Monday, January 17, 2011

Remembering MLK - Lessons From GOOGLE, to My Own Hometown

Image on today's Google Search Page

"I have a dream that my four children will one day live in a nation where they will not be judged by the color of their skin but by the content of their character."

I am on the computer all the time working on websites, podcasts, blogs and other writing projects and research projects. I use the Google search engine all the time for a quick search.  While looking up something a few moments ago, I went to use the Google search engine and looked at the image of the day, and pondered upon its theme. Children, innocently playing a game I too, used to play---hopskotch.

I saw the image, and wondered for a moment what it meant---and then I got it.  The image above should be exactly what it is---children of all colors being able to play an innocent game---color not being of importance, only their innocence as children, should allow them to play a simple game together.

I grew up in a small southern town of Ft. Smith, Arkansas. This is a town rich in history of the past, where the western frontier was right at the city's gates, and the flavor of the south lined the beautiful city streets.  The town I grew up in was not without its challenges for its citizens of color, but I have come to appreciate how times have changed.

Schools were segregated. There were the 2 white high schools and the1 black high school. Therye were the white Catholic schools and the 1 black Catholic School. McCrory's and Kress soda fountains were not open to people of color and it was known.  Yet unlike places in cities like Baltimore, we could use dressing rooms in local stores and some areas of exchange and interaction were never an issue.

During the earlier 19th century years of westward expansion, black US Deputies were commonplace, many rode for the infamous Judge Parker.

In the days of my youth there were also black policemen, among law enforcement officials.  When integration came, it was quiet and also without incident.  Although many elders in the African American community can recall when in the 1960s, when the city's only black doctor tried to get on the school board, emergency phone calls were made across the city to dozens of white citizens to get to the school board right away----votes were needed right away to keep the black doctor from being elected.  They were successful. Yet today the board of education has had members who are of color, for many years.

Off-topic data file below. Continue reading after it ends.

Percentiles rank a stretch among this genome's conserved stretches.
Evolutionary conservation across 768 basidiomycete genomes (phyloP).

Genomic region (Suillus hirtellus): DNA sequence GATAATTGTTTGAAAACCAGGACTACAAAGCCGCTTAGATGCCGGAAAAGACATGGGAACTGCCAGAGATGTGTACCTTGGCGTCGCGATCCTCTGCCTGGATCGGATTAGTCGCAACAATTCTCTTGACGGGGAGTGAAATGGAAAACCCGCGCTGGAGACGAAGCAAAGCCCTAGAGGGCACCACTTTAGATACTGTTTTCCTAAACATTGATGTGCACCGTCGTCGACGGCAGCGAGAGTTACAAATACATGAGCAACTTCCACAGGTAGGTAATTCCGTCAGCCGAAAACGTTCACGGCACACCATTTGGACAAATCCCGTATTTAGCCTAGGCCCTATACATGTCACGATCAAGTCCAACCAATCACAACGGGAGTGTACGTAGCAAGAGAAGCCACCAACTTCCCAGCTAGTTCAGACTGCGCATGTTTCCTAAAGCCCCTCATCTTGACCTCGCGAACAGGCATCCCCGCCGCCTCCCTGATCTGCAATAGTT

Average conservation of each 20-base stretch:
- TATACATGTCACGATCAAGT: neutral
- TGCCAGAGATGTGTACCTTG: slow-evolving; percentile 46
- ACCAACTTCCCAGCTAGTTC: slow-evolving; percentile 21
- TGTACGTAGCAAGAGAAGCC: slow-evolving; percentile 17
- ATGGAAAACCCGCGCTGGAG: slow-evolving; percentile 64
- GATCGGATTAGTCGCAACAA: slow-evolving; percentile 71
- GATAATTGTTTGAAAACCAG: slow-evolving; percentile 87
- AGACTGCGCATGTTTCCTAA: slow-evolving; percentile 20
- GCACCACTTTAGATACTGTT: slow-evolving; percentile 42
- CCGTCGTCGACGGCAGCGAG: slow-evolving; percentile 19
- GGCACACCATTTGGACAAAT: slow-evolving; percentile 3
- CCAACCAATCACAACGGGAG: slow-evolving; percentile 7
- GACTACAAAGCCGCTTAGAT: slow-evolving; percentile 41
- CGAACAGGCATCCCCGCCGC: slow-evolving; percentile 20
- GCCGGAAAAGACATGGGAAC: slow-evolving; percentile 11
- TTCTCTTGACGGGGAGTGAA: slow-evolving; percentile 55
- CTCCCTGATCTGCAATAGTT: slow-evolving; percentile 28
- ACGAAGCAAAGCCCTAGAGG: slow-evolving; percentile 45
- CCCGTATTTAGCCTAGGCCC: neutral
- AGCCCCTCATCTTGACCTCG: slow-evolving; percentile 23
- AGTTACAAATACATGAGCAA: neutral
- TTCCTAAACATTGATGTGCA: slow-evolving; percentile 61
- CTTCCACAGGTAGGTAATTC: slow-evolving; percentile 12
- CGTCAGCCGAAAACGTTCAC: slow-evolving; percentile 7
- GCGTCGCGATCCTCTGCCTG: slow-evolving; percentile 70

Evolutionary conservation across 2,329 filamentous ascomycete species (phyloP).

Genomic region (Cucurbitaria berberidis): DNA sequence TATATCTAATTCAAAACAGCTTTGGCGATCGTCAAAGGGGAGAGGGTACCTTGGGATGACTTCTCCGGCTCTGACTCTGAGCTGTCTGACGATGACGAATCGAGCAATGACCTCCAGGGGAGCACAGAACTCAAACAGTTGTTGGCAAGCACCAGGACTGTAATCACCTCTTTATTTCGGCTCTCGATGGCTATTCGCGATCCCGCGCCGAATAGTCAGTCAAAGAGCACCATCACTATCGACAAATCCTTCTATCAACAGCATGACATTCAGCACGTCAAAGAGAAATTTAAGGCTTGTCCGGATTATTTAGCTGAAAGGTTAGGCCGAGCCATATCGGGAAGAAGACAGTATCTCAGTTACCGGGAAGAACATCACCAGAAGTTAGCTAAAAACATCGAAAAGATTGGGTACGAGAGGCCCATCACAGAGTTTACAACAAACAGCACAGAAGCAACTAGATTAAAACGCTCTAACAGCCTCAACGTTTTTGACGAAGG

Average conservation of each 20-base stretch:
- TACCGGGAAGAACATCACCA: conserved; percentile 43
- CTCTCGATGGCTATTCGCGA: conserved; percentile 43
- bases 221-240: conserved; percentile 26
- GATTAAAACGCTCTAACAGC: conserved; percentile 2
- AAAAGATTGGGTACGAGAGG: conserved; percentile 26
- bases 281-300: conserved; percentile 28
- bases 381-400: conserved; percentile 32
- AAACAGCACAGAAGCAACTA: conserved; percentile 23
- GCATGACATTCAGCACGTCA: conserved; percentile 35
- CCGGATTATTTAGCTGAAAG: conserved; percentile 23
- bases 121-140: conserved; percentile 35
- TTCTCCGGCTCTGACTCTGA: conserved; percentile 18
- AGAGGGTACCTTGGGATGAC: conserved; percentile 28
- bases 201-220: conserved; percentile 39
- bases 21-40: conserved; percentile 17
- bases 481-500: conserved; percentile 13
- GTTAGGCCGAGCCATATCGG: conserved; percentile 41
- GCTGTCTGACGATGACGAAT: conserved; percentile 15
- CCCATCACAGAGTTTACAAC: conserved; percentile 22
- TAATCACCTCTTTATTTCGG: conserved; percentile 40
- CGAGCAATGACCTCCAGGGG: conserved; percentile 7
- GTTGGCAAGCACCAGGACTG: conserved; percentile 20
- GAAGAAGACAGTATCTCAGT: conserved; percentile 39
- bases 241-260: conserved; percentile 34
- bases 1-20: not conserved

But unlike Little Rock that got the headlines as Central High School was integrated, Ft. Smith held its breath.  And quietly things were dismantled. The girls academy, St. Scholastica had already opened its doors to black students, as early as 1952 and no noise was ever made. There were others in the city who had been childhood friends across the color line, who also had broken barriers of color without incident.

And as integration came to the city----doors opened rather smoothly.  Restaurants opened, and the schools were integrated, and jobs opened.

Today, the school board has African Americans as part of the team, medical professionals come in a variety of colors, and children sit together, of all colors innocently as they should---and color is not an issue for them--their innocence as children dominates their day.

I looked at an image of children on the page of the school board's website,  and saw the city represented.  Faces, black, white brown, reflecting the city's image---children who were Vietnamese, Laotian, Hispanic, African American and Caucasian---all are there, and all sat listening to a story being read.
Image from page of Ft. Smith School District

The city council has a person of color among the leaders, tv news reporters come in a variety of colors and backgrounds, and life goes on as it should.

During this time, in our nation, where succession balls are held, the nation celebrates or commemorates it's own Civil War of not too long ago, some wounds are still tender, and some have never healed.  Perhaps some day we will get it sorted out.

Perhaps they should take some lessons from my hometown, where life goes on, as it should.

"I have a dream that little black boys and black girls will be able to join hands with little white boys and white girls as sisters and brothers."   ~Martin Luther King Jr.~

1 comment:

@recordswiki said...


Thank you so much for sharing the stories and history of your hometown. This is a subject that has always been a close one for me, having grown up in the south as well. I saw the Google picture this morning and wondered what it meant. As it dawned on me that Google puts up pictures in conjunction with holidays, I felt a feeling of joy rise up in me that things have improved since his time and that those words which he spoke all those many years ago have slowly been coming to pass. I grew up with friends of all colors whereas my mother remembers being scolded by an adult for playing with a Puerto Rican girl her age. So glad I grew up in an age where that wasn't looked down on. So thankful for Dr. King's life of service. And thankful for your post! =)